There are three phases of a normal human Menstrual cycle i.e., menstrual, follicular, and luteal phases with an intervening transient ovulation phase between follicular and luteal phases. During the menstrual cycle, estradiol rises at the commencement of menses to reach a peak level of 0.7 ng/ml just prior to ovulation; declining thereafter to premenstrual levels. Similarly, progesterone also reaches a peak of 8 ng/ml by around the mid-luteal phase, before declining to premenstrual levels. This reproductive cycle of a female starts waning near the fiftieth year of life, after which menopause occurs. Menopause is biologically marked since one full year from the date of the last menstrual period. There is disappearance of virtually all ovarian follicles, leading to cessation of various ovarian hormones (e.g., estrogen, inhibin). Thereafter, plasma estradiol concentration is characteristic maintained at very low levels.
Various studies have indicated that changes in gonadal function that occur just before and after menopause modulate various aspects of central neuronal functions, including auditory processing. Brainstem Auditory Evoked Potential (BAEP) recording is a specialized electrophysiological technique that is increasingly gaining popularity as a reliable tool for clinical assessment of many neuronal functions in a non-invasive manner.
BAEP pattern typically comprises of five distinct waveforms (I-V) that represent small electric voltage potentials that are generated at specific locations throughout the central auditory pathway, within 10 milliseconds of applying the acoustic stimulus. Wave I arises from cochlear nerve, Wave II from Cochlear Nucleus, Wave III from Superior Olivary complex, Wave IV from Lateral Lemniscus and Wave V from Inferior Colliculus.
Various researchers have independently investigated the BAEP patterns during various phases of menstrual cycle and menopausal women. However to the best of our knowledge, there is a severe paucity of credible literature that compares the BAEP patterns between these two population groups. This study was thus conducted to compare the BAEP patterns of two contrasting subsets of female population i.e., those females who were in their follicular phase of menstrual cycle (having peak levels of estrogen) at the time of the study and those who had attained natural menopause of at least 1 year duration prior to the start of the study (having very low levels of estrogen).
MATERIALS AND METHODS
The study was conducted in the Physiology department of a premier medical institute from North India over a period of three years. The study protocol was as per the guidelines of the Helsinki Declaration and was duly approved by the ethical committee of the institute. It has already been declared in Materials and Methods section that Ethics committee approval has been taken by the authors for this study. Ethics approval was accorded in May 2012.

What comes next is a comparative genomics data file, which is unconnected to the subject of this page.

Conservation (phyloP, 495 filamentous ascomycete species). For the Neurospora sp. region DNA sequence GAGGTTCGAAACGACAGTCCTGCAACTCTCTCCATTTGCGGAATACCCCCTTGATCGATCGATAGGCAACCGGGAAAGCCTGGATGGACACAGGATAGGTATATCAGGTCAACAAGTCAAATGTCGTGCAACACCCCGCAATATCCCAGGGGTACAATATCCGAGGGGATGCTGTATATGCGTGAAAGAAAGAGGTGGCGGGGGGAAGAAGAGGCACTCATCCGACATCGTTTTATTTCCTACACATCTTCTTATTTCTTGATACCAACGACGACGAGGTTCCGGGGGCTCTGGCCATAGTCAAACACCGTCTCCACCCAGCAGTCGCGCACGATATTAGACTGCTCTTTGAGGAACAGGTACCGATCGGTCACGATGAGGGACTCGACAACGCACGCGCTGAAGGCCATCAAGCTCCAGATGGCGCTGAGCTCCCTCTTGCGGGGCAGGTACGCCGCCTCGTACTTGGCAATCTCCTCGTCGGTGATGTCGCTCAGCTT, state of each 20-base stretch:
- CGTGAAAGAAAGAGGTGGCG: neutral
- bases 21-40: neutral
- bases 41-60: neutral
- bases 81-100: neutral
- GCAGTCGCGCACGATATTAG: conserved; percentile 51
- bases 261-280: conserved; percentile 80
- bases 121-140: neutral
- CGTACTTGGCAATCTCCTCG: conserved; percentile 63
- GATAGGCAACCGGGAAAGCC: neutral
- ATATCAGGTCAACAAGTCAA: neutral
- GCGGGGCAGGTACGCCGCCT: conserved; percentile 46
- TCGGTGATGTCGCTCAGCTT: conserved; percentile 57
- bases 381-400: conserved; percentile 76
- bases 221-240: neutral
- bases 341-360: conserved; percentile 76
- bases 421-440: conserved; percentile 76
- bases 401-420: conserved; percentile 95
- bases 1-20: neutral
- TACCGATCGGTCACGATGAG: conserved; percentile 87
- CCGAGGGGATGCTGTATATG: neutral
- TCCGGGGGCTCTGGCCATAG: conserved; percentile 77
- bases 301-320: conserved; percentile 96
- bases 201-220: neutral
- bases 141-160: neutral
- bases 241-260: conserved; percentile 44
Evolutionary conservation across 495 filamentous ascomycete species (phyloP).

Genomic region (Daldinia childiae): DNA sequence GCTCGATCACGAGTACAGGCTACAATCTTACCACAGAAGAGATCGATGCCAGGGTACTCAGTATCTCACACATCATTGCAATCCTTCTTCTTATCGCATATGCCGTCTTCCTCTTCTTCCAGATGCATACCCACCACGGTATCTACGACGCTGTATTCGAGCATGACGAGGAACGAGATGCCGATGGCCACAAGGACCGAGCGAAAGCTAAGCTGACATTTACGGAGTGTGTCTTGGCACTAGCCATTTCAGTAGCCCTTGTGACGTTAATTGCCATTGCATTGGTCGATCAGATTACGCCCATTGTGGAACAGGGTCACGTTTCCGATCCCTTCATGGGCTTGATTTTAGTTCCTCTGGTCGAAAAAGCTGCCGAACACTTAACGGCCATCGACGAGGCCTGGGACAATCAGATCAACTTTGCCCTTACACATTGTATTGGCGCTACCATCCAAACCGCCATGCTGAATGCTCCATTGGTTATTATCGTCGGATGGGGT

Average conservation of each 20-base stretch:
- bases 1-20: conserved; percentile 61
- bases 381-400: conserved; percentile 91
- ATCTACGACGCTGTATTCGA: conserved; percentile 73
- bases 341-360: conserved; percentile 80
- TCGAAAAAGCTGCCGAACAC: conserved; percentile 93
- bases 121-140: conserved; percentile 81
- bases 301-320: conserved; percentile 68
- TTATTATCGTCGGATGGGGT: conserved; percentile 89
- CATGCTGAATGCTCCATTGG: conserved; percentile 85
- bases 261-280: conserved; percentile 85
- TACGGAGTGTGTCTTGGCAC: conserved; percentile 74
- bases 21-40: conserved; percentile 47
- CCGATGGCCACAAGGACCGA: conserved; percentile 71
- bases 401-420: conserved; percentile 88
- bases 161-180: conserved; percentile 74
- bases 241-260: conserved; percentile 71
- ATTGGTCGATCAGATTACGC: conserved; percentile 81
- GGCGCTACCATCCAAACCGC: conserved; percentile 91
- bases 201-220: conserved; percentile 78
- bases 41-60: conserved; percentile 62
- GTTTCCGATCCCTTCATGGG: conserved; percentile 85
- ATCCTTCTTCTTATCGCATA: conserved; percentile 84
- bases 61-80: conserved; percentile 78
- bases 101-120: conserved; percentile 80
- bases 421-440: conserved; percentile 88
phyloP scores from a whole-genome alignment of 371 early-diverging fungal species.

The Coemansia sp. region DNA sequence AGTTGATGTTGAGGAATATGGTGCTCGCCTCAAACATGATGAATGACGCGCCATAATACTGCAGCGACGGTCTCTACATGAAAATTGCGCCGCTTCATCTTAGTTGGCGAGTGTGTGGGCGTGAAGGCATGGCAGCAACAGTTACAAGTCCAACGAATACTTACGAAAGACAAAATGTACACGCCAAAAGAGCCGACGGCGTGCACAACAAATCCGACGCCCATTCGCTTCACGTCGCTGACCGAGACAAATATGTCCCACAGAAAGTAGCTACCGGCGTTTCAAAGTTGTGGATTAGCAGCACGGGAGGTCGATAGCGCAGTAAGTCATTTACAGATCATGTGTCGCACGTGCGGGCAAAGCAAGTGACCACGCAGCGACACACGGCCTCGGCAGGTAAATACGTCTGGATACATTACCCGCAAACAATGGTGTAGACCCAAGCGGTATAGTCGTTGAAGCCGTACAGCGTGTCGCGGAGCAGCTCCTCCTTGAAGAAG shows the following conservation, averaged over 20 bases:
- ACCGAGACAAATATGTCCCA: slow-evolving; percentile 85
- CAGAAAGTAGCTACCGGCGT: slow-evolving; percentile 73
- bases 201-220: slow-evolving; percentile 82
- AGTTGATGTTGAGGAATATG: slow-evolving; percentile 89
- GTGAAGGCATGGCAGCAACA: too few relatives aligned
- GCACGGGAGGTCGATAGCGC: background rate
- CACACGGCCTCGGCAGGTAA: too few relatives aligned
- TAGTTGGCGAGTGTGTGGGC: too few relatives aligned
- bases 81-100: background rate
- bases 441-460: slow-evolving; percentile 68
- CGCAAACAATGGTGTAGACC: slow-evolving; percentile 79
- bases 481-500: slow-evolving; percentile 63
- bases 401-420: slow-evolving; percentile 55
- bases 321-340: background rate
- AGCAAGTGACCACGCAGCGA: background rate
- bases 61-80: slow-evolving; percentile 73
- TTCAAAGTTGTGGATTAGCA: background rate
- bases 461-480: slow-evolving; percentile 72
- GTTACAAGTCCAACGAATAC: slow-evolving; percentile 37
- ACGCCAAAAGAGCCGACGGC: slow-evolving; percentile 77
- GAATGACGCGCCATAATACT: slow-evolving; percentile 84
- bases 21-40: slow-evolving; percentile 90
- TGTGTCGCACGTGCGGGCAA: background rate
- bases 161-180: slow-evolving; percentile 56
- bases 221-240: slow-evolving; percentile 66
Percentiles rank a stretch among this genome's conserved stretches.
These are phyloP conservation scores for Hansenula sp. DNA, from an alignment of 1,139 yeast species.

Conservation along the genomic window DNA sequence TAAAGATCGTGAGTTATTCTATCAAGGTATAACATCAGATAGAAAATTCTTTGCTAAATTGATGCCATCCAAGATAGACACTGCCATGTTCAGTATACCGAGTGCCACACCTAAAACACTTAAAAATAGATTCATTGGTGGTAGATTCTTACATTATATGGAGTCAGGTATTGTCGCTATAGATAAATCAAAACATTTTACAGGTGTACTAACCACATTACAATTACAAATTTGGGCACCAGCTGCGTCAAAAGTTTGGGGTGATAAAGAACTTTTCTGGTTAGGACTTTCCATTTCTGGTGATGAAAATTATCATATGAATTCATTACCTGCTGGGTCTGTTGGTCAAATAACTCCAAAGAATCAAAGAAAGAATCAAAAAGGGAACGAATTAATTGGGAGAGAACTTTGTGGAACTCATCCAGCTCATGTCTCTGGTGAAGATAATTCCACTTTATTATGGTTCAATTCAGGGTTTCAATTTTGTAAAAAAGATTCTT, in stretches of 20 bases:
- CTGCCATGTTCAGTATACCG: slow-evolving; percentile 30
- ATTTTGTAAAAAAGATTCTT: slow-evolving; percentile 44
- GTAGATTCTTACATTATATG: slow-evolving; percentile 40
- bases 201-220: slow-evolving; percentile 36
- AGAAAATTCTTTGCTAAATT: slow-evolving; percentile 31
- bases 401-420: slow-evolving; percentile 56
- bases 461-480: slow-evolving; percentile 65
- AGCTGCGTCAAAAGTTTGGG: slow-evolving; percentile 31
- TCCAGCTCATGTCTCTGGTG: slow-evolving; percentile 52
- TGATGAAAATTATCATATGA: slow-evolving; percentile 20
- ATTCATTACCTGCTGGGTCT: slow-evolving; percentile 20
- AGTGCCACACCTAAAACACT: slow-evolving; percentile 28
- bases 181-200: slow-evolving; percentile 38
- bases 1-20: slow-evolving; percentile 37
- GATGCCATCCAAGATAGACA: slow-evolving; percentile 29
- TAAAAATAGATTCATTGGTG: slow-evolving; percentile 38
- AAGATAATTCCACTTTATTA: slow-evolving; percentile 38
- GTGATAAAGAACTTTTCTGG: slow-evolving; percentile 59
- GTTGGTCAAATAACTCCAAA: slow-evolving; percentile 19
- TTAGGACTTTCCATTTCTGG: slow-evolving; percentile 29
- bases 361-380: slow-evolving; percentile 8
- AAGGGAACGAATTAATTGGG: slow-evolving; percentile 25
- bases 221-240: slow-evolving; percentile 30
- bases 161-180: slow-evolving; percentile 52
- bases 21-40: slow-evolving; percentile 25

The present cross-sectional study was conducted on a total of 190 participants who were divided into two groups. Group I consisted of 90 females aged 17-21 years while Group II consisted of 100 menopausal females aged 46-70 years. Participants from first group were selected from among the relatives and attendants of patients visiting the Gynecology OPD of the institute. Simple random sampling technique was adopted and sample size was calculated using Cochran's formula. We took written consent from all the participants prior to the start of the study after explaining them all the necessary details in vernacular language.
Out of the initial 229 participants, we excluded 10 menstruating females and 29 menopausal females as per exclusion criteria. The remaining 190 participants underwent the BAEP procedure. Confidentiality of all the participants was ensured throughout the study.
The first group included 17–21-year-old healthy females having normal menstrual cycles who were undergoing follicular phase of their menstrual cycle. The second group included 46–70-year-old apparently healthy females who had attained natural (non-surgical) menopause of at least 1 year duration, prior to the start of the study. For both the groups, only those participants were included who had no apparent signs of hearing impairment and/or peripheral neuropathy.